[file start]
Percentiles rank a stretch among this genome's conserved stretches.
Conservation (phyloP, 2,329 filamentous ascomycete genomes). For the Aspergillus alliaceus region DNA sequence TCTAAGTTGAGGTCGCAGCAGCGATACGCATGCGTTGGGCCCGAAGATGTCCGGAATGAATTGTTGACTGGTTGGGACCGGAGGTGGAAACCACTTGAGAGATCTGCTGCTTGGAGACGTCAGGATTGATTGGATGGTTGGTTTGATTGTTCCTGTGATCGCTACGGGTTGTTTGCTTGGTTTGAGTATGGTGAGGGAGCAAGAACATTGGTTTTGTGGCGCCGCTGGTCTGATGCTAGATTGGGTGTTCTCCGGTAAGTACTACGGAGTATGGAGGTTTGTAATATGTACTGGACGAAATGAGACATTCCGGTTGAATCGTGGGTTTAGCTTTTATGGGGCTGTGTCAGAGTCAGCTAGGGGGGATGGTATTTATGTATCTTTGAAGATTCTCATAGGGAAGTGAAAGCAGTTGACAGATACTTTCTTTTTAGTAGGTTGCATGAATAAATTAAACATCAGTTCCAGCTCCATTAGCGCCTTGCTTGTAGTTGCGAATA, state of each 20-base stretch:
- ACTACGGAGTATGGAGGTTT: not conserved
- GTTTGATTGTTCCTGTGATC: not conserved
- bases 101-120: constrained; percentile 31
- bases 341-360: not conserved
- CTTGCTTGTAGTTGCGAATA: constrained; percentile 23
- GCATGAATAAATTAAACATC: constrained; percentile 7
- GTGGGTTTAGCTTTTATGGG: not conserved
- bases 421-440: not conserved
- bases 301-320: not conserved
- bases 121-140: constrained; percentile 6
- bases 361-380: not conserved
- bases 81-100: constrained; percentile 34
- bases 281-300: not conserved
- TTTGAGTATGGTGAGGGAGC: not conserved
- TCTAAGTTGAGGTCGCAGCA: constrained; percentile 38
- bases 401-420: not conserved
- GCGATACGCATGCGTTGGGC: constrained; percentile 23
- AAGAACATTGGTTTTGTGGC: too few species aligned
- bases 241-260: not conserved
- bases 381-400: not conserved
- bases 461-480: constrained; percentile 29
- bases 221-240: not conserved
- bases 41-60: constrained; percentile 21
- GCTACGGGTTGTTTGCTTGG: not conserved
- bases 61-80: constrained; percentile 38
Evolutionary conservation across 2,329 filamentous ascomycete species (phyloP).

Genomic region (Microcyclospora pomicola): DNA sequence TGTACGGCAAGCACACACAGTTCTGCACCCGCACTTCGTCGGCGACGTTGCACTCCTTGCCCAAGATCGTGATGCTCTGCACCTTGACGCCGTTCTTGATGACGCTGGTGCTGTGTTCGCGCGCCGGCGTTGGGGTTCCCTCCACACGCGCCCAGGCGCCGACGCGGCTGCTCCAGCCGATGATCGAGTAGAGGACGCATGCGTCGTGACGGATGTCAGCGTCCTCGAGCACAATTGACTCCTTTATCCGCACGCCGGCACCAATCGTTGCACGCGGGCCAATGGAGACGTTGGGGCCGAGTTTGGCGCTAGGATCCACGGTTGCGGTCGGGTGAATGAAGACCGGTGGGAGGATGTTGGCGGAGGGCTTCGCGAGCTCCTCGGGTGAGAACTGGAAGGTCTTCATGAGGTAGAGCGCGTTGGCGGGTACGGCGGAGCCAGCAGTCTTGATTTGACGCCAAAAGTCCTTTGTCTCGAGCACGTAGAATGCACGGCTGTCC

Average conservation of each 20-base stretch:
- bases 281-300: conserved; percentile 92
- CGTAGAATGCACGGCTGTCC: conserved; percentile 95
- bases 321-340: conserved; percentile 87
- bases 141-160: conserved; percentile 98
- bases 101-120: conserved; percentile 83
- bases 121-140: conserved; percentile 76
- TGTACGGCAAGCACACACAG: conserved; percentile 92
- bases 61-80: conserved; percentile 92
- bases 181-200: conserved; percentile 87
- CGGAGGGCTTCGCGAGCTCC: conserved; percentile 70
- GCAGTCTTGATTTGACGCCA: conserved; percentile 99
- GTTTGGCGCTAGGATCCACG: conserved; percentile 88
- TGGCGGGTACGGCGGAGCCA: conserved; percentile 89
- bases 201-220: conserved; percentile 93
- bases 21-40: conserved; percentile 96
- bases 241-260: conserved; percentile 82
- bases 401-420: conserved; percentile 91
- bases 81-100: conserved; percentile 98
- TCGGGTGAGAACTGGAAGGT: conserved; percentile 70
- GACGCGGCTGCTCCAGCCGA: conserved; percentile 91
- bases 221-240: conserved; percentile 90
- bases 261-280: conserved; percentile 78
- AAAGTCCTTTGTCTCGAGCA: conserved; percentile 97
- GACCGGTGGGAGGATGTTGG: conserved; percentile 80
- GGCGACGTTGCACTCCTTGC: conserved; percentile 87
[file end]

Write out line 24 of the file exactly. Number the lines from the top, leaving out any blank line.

- bases 221-240: not conserved